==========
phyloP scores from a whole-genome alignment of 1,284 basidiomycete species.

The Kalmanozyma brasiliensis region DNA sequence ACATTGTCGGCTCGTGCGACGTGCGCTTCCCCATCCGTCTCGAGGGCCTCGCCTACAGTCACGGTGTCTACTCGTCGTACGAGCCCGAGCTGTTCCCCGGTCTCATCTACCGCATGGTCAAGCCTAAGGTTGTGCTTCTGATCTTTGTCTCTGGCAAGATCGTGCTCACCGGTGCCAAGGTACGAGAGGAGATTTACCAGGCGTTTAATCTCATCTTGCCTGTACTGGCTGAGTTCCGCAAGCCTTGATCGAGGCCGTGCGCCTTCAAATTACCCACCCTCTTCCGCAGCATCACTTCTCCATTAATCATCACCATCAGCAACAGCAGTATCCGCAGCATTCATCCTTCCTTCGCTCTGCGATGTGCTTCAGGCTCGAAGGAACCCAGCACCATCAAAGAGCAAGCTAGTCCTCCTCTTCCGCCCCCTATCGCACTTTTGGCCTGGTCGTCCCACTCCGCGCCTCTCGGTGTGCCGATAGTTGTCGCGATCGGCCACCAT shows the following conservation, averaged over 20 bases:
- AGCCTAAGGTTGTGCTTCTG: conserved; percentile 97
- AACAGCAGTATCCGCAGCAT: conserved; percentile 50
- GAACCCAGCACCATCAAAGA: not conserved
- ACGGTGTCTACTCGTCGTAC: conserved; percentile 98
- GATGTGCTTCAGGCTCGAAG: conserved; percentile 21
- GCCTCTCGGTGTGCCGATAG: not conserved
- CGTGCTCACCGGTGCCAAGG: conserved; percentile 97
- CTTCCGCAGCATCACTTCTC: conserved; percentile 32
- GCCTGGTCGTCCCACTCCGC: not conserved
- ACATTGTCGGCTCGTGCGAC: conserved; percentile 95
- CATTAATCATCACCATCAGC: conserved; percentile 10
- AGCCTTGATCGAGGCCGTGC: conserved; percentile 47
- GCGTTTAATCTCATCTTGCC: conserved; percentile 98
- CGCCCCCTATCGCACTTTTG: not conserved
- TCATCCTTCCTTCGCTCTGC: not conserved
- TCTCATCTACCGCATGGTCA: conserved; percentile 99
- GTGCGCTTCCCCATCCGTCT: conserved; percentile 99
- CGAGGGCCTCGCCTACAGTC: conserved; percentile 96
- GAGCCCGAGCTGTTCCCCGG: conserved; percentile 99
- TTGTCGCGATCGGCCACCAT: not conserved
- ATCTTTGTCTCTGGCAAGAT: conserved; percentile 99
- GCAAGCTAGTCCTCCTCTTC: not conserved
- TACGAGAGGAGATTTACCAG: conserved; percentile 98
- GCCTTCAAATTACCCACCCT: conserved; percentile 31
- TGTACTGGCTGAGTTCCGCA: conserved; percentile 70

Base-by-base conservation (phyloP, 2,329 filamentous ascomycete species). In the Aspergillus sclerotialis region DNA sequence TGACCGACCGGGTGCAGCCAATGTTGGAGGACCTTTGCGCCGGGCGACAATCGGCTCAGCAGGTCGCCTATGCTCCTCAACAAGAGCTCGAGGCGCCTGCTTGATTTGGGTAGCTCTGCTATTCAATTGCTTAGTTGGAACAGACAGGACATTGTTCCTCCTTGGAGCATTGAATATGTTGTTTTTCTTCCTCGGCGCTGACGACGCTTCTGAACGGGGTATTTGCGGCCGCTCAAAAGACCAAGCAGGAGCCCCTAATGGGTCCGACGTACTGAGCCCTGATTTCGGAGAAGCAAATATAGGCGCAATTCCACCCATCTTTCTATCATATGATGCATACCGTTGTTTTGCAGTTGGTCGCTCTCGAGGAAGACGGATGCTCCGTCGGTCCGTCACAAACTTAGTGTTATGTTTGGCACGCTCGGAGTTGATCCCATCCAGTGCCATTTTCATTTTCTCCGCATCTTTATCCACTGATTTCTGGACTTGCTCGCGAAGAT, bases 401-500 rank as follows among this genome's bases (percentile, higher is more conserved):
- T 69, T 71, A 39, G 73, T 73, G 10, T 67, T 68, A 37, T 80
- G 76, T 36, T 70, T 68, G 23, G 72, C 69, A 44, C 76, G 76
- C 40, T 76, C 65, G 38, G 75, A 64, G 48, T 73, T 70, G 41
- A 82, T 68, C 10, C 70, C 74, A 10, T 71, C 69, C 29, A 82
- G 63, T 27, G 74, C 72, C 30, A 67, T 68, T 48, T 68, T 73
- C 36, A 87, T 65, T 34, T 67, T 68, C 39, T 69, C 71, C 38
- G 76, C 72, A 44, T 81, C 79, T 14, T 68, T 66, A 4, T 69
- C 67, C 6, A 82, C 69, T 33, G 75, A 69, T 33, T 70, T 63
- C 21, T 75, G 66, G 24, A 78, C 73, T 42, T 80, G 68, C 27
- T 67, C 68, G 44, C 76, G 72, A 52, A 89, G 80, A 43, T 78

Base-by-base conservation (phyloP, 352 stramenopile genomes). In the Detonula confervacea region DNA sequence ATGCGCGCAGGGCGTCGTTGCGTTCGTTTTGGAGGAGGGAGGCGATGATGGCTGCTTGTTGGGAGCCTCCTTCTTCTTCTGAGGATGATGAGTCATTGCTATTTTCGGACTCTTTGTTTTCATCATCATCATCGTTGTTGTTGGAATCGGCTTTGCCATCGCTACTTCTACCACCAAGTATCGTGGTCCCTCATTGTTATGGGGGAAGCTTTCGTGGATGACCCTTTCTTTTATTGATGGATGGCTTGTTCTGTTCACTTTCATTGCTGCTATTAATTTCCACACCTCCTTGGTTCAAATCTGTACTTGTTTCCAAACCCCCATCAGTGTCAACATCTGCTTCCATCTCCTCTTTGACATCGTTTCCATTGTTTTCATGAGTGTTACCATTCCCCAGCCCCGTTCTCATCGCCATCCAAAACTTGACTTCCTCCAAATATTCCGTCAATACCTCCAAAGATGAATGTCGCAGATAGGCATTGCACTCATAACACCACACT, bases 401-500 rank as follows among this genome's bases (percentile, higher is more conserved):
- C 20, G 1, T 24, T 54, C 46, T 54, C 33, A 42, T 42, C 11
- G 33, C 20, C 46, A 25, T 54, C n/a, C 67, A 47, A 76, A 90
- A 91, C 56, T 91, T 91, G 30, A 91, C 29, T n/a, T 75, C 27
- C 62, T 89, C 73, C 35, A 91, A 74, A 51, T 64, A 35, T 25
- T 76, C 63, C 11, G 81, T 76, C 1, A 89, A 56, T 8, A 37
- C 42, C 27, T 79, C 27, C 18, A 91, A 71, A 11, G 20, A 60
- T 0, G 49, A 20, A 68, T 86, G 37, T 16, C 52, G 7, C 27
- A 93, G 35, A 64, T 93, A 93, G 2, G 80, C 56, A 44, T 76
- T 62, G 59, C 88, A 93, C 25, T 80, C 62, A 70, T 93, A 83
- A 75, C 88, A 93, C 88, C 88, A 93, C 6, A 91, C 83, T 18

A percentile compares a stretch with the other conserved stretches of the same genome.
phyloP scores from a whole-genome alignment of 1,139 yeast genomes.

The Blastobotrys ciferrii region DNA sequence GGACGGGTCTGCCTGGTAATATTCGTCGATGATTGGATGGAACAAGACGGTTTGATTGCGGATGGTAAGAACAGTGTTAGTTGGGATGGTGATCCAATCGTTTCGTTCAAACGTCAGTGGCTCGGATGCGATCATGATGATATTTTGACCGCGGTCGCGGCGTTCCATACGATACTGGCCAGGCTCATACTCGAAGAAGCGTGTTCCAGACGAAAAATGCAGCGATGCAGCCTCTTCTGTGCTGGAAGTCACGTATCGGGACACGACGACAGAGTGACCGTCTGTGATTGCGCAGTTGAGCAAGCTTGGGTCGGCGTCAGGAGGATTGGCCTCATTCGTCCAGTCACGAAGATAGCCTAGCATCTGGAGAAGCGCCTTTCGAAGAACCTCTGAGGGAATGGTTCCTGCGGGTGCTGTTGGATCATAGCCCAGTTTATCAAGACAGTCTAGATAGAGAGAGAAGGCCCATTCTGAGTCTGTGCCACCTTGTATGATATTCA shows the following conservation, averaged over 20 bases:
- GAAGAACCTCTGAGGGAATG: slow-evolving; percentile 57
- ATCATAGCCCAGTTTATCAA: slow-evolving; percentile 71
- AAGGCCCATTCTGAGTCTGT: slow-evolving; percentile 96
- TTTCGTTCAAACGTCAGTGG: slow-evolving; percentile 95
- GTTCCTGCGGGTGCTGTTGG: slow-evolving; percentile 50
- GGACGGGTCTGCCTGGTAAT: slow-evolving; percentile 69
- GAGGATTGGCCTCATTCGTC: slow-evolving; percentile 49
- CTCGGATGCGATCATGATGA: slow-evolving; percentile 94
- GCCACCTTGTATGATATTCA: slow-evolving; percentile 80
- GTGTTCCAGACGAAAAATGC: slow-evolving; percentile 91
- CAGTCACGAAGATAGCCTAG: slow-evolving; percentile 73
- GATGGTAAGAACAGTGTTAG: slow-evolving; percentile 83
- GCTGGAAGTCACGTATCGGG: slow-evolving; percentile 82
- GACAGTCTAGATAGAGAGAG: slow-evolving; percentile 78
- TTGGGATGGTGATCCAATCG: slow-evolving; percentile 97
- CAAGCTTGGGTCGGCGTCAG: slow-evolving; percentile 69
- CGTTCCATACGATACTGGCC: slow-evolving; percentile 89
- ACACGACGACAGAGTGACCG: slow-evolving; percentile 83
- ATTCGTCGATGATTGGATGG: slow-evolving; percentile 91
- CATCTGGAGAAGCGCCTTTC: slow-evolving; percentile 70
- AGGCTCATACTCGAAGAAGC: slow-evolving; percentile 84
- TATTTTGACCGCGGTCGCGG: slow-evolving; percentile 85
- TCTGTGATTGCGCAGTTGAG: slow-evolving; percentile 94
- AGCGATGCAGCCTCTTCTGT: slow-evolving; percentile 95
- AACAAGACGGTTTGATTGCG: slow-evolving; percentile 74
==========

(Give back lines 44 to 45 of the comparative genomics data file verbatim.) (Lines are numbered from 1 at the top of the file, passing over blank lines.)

- T 76, C 63, C 11, G 81, T 76, C 1, A 89, A 56, T 8, A 37
- C 42, C 27, T 79, C 27, C 18, A 91, A 71, A 11, G 20, A 60